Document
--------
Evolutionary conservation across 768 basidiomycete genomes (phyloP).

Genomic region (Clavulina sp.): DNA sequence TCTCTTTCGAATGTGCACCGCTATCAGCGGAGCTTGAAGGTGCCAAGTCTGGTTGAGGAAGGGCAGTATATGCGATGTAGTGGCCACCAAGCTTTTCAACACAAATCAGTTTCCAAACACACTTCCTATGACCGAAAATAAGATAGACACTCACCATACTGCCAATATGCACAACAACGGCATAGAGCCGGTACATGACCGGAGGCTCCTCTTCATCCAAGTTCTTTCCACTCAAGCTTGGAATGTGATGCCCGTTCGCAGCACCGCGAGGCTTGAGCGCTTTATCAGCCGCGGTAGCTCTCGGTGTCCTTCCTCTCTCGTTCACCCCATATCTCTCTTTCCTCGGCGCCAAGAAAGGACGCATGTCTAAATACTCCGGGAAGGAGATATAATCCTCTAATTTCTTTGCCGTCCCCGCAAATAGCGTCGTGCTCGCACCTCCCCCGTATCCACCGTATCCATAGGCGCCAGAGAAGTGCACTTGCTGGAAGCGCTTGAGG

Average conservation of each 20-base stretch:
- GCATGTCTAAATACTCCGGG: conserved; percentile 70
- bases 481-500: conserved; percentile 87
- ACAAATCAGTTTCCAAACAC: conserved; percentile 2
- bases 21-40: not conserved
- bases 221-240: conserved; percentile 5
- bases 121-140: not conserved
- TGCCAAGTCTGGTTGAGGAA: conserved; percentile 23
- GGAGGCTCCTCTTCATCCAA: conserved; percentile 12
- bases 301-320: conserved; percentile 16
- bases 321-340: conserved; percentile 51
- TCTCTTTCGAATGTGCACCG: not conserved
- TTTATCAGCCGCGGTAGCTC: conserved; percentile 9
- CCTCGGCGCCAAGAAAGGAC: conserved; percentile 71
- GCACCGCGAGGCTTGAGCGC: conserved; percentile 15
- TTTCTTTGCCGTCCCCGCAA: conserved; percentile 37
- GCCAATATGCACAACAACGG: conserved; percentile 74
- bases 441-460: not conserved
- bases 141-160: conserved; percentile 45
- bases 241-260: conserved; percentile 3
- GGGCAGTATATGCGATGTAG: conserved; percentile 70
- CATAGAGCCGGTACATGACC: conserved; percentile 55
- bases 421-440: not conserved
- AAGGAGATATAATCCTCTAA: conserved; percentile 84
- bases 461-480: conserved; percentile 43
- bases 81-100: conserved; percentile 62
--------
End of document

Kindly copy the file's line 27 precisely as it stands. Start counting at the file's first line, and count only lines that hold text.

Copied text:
- bases 461-480: conserved; percentile 43